Introduction to Alexander Bernstein Interview: A Bernstein Revolution
Published online: 30 November 2018
“This will be our reply to violence: to make music more intensely, more beautifully, more devotedly than ever before.” Leonard Bernstein
Leonard Bernstein’s role as a larger-than–life figure is well-documented, especially in this year of celebration for the one hundred-year anniversary of his birth. Questions remain as to what one can learn from his music, political activism, legacy, and writing. What are the key points that should be carried into the future? What essential and profound truths can be learned from a study of his philosophical writings? And what about the music—will it continue to have a relevant message? Indeed, what exactly is it that Bernstein did, that contemporary musicians need to know about? This interview with Bernstein’s oldest son, Alexander, shows how his father’s seminal ideas remain worthy of study and emulation and are indeed vital today. The interview was part of a presentation given by Alexander Bernstein at the Music, Business, and Peace Summit on May 12th, 2017.
Leonard Bernstein was as practical as he was idealistic and sought to increase diversity and inclusivity within the classical music realm by supporting underserved minorities in conducting positions, within orchestras, and as soloists. He also worked in public non-musical roles to increase awareness for a variety of Civil Rights issues. He established an educational paradigm that incorporates the arts into all academic areas with the goal of creating a positive and expansive learning tool for underserved populations. Today, Leonard Bernstein’s children actively work towards social change through music in numerous ways. They carry on their father’s legacy through the “Artful Learning” educational program; and through their involvement in El Sistema, which is a program of music-training for underserved children that originated in Venezuela.
Through a perusal of Bernstein’s letters, essays, personal life, political activities, and music, Alexander Bernstein talks about his father’s legacy. He highlights Bernstein’s lifelong effort to tackle difficult social problems through both artistic and personal means while challenging individuals to make their art relevant and meaningful on the large scale. The interview includes important quotes that show the insight of Leonard Bernstein’s worldview and understanding of the essential nature of the arts in society.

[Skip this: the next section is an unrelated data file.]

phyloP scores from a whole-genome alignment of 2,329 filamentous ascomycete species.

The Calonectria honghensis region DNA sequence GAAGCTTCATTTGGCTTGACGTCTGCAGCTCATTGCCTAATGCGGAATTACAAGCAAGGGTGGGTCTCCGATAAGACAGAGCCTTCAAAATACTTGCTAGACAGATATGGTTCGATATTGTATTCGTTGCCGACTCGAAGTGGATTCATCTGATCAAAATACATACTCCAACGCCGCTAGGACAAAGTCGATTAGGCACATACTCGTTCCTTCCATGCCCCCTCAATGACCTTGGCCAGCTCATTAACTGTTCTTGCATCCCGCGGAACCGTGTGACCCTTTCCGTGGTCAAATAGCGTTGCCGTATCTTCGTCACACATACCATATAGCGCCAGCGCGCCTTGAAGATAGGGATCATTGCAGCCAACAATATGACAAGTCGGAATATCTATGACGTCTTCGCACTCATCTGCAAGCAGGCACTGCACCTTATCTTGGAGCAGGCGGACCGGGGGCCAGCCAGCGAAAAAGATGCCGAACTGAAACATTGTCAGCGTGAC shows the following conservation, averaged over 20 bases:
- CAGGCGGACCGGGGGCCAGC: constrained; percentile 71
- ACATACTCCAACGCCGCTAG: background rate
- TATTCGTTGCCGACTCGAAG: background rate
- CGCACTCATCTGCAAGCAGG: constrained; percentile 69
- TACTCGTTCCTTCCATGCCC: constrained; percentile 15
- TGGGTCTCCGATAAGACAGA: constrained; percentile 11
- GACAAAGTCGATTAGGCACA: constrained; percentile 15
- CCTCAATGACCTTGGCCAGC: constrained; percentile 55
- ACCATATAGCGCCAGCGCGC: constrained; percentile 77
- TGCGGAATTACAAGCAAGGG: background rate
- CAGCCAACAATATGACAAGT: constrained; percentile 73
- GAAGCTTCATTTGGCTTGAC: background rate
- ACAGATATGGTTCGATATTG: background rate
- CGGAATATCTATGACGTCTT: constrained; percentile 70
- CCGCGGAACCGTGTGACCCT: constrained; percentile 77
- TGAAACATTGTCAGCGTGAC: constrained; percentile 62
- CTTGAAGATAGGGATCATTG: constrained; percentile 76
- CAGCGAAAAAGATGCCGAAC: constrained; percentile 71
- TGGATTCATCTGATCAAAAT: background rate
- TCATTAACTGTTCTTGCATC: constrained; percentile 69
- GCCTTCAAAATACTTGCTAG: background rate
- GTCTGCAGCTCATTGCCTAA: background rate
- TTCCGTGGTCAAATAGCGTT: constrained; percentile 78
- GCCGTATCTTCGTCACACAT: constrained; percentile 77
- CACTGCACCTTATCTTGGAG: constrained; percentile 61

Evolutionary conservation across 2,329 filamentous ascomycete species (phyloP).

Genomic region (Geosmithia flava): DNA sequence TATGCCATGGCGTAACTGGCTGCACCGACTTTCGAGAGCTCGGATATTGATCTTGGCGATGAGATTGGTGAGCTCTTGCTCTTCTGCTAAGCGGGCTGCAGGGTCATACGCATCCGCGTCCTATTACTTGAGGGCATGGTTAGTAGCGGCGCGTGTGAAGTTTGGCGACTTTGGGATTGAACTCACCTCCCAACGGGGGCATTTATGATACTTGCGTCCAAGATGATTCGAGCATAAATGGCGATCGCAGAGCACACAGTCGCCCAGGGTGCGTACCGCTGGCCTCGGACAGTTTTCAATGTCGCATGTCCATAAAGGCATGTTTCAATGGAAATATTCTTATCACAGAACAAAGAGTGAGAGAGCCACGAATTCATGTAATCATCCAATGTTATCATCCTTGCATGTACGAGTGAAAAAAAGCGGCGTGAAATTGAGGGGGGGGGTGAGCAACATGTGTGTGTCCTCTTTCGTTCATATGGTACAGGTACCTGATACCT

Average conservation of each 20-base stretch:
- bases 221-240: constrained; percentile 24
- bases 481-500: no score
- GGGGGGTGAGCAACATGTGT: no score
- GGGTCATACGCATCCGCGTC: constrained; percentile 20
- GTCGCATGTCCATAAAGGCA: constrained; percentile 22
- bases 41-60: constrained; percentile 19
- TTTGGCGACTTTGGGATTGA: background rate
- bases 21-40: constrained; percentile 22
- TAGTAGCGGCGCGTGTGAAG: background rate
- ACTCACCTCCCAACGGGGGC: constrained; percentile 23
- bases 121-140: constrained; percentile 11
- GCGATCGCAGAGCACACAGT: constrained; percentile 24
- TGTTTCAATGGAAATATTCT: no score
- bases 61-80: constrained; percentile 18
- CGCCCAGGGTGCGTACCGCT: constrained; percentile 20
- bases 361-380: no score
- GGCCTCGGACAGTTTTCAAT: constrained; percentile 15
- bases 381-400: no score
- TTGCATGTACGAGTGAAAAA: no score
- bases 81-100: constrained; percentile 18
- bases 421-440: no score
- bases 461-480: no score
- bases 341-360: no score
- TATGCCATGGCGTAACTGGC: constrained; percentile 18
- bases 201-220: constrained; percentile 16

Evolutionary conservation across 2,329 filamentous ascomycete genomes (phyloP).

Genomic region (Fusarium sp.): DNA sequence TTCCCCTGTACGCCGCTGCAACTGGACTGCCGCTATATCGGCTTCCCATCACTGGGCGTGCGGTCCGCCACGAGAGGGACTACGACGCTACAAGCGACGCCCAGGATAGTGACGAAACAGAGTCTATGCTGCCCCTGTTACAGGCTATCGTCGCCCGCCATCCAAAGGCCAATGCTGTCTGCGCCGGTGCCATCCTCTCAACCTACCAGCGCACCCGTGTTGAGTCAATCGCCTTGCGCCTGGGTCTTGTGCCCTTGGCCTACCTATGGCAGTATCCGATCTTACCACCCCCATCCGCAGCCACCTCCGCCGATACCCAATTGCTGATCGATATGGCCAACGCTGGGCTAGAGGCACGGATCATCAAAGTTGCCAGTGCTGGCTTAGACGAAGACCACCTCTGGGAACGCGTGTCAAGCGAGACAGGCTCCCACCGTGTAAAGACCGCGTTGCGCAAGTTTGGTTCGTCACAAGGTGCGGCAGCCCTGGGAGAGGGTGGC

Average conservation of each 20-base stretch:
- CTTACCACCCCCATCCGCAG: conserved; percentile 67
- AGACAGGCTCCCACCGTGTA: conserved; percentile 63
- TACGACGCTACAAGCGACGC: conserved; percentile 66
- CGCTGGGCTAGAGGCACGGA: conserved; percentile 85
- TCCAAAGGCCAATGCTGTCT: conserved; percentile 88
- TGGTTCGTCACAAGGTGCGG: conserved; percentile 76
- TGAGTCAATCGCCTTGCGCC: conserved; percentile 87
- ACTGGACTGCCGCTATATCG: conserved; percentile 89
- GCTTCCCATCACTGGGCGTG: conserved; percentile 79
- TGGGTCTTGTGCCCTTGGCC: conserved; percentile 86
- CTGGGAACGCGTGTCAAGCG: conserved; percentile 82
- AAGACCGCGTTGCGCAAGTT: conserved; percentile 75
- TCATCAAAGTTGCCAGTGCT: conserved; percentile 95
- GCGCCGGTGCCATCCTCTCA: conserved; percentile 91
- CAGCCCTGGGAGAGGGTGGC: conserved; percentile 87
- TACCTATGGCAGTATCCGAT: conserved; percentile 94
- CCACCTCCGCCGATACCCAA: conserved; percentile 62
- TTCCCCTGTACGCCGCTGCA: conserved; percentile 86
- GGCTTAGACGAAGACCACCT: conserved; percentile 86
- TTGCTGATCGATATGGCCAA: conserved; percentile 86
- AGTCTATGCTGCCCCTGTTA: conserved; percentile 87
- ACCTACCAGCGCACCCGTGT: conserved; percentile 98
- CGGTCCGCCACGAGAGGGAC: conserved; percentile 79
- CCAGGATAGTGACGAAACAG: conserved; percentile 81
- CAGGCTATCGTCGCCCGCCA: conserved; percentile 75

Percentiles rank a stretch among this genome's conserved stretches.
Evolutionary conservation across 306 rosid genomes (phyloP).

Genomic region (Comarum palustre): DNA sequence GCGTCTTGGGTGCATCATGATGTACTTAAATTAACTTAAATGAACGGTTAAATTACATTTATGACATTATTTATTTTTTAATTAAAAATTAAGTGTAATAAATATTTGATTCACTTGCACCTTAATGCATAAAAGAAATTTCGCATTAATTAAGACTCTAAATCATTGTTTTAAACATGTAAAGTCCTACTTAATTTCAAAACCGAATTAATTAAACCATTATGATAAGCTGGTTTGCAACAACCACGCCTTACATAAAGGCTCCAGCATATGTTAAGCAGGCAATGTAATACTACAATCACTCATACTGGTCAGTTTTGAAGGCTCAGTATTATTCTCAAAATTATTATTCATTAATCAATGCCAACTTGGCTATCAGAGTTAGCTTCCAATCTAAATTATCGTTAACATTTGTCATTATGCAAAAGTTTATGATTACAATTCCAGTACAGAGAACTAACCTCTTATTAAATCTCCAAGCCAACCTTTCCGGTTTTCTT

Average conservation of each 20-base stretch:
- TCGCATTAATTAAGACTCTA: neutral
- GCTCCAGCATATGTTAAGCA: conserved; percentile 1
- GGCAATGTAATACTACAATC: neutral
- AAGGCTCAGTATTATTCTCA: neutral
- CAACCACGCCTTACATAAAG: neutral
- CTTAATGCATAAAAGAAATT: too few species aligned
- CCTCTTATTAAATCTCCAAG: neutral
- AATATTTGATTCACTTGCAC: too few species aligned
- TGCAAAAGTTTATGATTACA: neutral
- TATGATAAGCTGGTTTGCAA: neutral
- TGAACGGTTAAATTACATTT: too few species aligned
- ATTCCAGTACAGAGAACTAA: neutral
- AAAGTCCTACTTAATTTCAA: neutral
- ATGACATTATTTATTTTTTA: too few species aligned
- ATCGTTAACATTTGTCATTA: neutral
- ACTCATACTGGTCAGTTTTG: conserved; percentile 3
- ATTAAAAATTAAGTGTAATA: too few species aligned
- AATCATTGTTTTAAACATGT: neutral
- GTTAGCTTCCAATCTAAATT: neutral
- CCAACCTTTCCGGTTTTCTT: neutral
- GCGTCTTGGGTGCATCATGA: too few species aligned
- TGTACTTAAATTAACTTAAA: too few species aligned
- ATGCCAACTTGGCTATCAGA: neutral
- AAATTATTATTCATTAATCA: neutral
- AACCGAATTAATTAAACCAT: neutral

Alexander Bernstein’s unique position gives us a window into his father’s mind and his ideas of rationality, art and world impact, saying: “My father deeply believed that art and reason, art and rationality, were inextricably connected.” [Music, Business, Peace Summit, May 2017]. His father’s persistent optimism comes out in quote after quote. Sometimes, Bernstein’s legacy has been underestimated and cast aside as a relic of past generations. It is time to reconsider the challenges presented by this iconic figure. In the words of another Bernstein child (Jamie):
Leonard Bernstein grew up in a world of stark political contrasts—a world full of evil and damage, tempered by powerful forces of good. Surely by creating beauty, he felt, and by sharing it with as many people as possible, one could ultimately tip the balance in favor of brotherhood and peace — the human equivalents of musical harmony. https://leonardbernstein.com/about/humanitarian
Last modified on Tuesday, 07/04/2020
Constance Cook Glen
Constance Cook Glen is Senior Lecturer and Director of the Music in General Studies program at the Indiana University Jacobs School of Music. Glen is committed to social change through music and is the co-founder of virtual summits: Music, Business and Peace. She has presented on Leonard Bernstein and his impact.